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Science needs to reduce its carbon footprint


What is science worth? For many researchers, the answer is “priceless.” It is not just that science has laid the foundation for modern life through sanitation, energy, electricity and telecommunications, or that technology gives us useful things. The fact is that science deepens our understanding of the world around us in a way that goes beyond material comforts. The poet William Blake may not have had science in mind when he described seeing “The world in a grain of sand / And heaven in a wild flower,” but he might have. To me, the deepest value of science is the way it can make us feel connected to the scale of the universe, the power of natural forces.

Still, science can be expensive, and some researchers have recently raised difficult questions about one particular cost: its carbon footprint. Large-scale scientific research uses a lot of carbon energy and emits very large amounts of greenhouse gases, contributing to our current climate crisis. So even as scientists help us understand the world, they also do some damage to it.

U a recent case study computer science, Steven Gonzalez Montserrat, a researcher at the Massachusetts Institute of Technology, says that the environmental costs of this area of ​​research, particularly in computer cloud storage and data centers, are huge and growing. He is a cloud claims, is “carbon intensive”: a single data center can use as much electricity as 50,000 homes. The entire cloud has a larger carbon footprint than the entire airline.

And the carbon problem in research is hardly limited to computer science.

Large astronomical observatories and space telescopes are large emitters. One study, published earlier this year in the journal Astronomy of naturefound that during their lifetime the world’s leading astronomical observatories will produce about 20 million metric tons of carbon dioxide equivalent (CO2e). At a press conference announcing their results, the authors said that if the world is to achieve zero greenhouse gas emissions by 2050, astronomers will have to reduce the carbon footprint of its research facilities by up to 20 times. This could mean building fewer large observatories. When these researchers analyzed their own object, Institute for Research in Astrophysics and Planetology (IRAP) in Toulouse, France, they found an average greenhouse gas emissions per person amounted to 28 metric tons of CO2e yearcompared to 4.24 metric tons per person for the average French citizen.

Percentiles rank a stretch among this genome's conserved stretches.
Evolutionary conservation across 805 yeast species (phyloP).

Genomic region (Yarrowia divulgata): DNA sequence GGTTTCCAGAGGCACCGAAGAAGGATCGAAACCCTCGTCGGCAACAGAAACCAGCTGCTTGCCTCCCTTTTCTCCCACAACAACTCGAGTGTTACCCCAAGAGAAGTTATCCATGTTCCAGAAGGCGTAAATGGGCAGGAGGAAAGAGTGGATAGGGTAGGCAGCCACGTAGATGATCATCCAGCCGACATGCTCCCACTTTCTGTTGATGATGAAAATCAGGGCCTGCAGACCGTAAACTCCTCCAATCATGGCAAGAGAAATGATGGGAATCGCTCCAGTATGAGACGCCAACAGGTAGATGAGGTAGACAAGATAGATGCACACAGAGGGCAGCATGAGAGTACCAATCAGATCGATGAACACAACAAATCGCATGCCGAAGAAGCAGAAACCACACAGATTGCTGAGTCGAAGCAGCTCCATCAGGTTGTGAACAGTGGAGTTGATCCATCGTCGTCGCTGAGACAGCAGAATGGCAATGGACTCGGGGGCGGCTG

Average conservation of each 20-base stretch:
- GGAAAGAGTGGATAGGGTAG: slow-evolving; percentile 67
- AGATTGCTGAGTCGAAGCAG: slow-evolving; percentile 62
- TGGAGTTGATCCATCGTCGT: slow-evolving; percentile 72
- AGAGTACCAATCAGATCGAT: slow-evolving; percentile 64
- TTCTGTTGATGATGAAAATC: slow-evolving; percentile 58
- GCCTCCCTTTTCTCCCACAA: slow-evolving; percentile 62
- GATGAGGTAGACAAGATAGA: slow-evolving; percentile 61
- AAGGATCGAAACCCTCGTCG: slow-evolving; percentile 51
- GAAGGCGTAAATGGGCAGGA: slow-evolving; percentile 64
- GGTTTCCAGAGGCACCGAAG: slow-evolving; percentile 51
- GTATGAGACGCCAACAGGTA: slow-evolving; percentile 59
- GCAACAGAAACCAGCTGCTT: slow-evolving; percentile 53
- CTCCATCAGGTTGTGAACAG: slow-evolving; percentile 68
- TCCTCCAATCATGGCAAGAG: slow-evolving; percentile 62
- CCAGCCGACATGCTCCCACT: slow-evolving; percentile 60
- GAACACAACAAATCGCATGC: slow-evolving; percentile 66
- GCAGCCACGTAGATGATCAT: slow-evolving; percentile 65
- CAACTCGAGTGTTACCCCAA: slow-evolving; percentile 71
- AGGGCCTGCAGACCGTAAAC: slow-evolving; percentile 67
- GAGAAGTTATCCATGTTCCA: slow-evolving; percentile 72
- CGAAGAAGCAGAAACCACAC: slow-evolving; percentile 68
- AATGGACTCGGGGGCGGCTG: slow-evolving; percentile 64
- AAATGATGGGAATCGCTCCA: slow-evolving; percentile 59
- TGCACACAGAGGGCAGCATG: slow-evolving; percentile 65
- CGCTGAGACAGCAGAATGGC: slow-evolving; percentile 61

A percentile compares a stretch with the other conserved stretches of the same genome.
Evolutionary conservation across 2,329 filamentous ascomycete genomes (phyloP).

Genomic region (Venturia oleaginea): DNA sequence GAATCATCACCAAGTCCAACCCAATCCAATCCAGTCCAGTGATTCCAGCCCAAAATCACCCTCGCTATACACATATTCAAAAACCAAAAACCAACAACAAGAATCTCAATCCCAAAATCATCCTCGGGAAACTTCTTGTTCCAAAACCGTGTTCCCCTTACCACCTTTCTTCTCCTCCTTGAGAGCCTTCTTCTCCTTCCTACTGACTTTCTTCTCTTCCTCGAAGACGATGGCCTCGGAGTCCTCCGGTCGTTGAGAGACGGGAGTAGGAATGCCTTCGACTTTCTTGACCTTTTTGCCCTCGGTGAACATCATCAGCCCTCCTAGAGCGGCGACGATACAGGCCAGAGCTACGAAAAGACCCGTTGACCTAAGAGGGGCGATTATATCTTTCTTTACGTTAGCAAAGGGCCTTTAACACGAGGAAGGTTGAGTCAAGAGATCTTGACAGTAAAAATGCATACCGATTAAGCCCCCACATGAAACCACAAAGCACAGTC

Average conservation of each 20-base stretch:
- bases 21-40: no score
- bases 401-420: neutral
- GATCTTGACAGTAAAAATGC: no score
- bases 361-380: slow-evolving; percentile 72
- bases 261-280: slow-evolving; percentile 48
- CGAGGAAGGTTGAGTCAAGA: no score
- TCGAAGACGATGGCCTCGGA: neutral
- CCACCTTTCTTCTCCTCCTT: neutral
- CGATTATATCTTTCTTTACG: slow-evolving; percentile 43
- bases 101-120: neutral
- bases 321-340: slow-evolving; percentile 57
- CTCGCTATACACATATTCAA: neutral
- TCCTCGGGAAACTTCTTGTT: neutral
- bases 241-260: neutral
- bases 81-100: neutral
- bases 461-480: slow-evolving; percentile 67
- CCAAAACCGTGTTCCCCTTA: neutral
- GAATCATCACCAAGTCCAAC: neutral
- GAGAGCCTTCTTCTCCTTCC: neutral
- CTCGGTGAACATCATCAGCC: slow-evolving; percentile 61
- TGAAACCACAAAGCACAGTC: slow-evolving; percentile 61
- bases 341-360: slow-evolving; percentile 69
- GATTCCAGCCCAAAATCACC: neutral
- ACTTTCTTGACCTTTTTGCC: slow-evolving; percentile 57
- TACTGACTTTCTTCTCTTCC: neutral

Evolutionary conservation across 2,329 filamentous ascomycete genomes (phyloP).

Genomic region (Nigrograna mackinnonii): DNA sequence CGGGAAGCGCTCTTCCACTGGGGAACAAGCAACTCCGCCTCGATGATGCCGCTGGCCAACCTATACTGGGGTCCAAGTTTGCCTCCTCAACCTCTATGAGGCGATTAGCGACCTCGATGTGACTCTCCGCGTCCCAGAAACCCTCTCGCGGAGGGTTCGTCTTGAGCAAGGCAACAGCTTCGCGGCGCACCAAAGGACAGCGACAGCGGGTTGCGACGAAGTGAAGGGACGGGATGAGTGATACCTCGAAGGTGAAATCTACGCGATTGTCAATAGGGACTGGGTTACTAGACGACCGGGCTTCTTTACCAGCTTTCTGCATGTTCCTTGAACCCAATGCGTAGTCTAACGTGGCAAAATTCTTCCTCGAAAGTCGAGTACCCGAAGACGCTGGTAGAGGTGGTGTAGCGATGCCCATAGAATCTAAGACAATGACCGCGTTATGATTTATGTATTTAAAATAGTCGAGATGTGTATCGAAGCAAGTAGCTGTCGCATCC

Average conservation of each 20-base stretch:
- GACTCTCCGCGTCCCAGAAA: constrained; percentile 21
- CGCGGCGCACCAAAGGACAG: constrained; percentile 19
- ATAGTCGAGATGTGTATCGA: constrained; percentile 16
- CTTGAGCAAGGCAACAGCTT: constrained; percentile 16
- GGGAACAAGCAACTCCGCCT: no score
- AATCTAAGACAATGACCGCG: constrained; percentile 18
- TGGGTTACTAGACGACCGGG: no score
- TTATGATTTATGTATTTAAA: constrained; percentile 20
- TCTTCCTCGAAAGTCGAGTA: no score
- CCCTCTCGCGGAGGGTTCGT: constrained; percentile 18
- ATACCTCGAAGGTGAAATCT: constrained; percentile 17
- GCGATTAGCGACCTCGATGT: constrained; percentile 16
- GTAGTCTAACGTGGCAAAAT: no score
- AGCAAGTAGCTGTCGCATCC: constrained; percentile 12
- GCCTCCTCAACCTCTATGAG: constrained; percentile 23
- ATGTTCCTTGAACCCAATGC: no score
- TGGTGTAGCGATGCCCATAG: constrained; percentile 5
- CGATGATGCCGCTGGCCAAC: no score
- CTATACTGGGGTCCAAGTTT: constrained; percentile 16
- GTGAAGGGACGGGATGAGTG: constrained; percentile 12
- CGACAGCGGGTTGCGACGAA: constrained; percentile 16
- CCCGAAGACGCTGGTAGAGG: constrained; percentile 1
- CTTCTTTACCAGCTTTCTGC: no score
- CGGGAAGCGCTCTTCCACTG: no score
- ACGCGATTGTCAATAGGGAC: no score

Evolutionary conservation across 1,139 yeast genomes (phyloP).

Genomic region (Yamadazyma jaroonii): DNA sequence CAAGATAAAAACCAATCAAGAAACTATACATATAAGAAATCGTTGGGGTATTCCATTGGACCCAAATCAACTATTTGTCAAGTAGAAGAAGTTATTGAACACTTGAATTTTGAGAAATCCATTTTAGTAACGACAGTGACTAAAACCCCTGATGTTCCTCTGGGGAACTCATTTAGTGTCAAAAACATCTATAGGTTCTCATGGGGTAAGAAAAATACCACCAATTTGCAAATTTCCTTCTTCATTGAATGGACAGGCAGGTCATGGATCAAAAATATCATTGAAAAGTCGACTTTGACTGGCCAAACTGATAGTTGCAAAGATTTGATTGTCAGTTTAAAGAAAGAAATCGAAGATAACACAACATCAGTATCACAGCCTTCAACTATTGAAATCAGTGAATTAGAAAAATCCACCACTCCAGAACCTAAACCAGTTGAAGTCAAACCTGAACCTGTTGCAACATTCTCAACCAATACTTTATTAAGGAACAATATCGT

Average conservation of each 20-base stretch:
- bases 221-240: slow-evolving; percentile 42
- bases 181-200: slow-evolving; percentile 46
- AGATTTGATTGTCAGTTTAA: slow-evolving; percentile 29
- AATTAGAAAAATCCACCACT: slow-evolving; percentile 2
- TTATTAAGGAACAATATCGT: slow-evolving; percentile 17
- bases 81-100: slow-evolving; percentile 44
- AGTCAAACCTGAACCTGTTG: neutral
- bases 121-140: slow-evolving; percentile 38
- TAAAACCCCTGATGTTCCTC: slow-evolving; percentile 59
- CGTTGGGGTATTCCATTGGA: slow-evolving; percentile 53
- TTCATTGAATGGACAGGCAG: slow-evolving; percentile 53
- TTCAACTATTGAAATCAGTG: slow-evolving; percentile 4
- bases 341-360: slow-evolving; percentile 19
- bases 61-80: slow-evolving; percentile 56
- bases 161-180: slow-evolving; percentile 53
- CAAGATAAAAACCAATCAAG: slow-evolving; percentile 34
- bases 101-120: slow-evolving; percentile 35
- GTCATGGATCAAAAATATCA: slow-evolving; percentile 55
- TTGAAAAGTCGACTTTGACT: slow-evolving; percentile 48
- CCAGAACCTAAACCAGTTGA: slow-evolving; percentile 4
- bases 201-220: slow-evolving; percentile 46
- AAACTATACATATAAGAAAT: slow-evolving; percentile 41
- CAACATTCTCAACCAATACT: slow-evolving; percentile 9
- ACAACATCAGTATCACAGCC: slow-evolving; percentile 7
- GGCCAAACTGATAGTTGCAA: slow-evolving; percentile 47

Other scientists focused on art carbon footprint of research conferences. One of the most important climate science gatherings is the annual meeting of the American Geophysical Union (AGU), usually held in San Francisco. Climate modeler Milan Klöver and his colleagues is calculated the travel-related carbon footprint of the 2019 AGU meeting was 80,000 metric tons of carbon dioxide—roughly three metric tons per scientist. Production per person was almost equal to the annual output of the average person living in Mexico. Clover offered ideas for reducing the footprint: moving the meeting to a central U.S. city to reduce travel, holding the conference once every two years and encouraging virtual participation. Collectively, these changes can reduce the travel footprint by more than 90 percent. AGU said it plans to switch locations and use a hybrid meeting format in the future.

But as an analysis of astronomy and computer science shows, it is research, not just travel, that increases the scientific carbon footprint. Emma Strubelcomputer scientist from Carnegie Mellon University, and her colleagues came to the conclusion – in a research which has yet to be peer-reviewed – that from a carbon budget perspective, the extraordinary amount of energy spent on neural network training “would be better spent heating the family home”. Similar complaints were expressed about bioinformatics, language modeling and physics.

This is a harsh reality. But with time running out to prevent climate catastrophe, scientists will need to find a way to do more of their work with far less of our energy.

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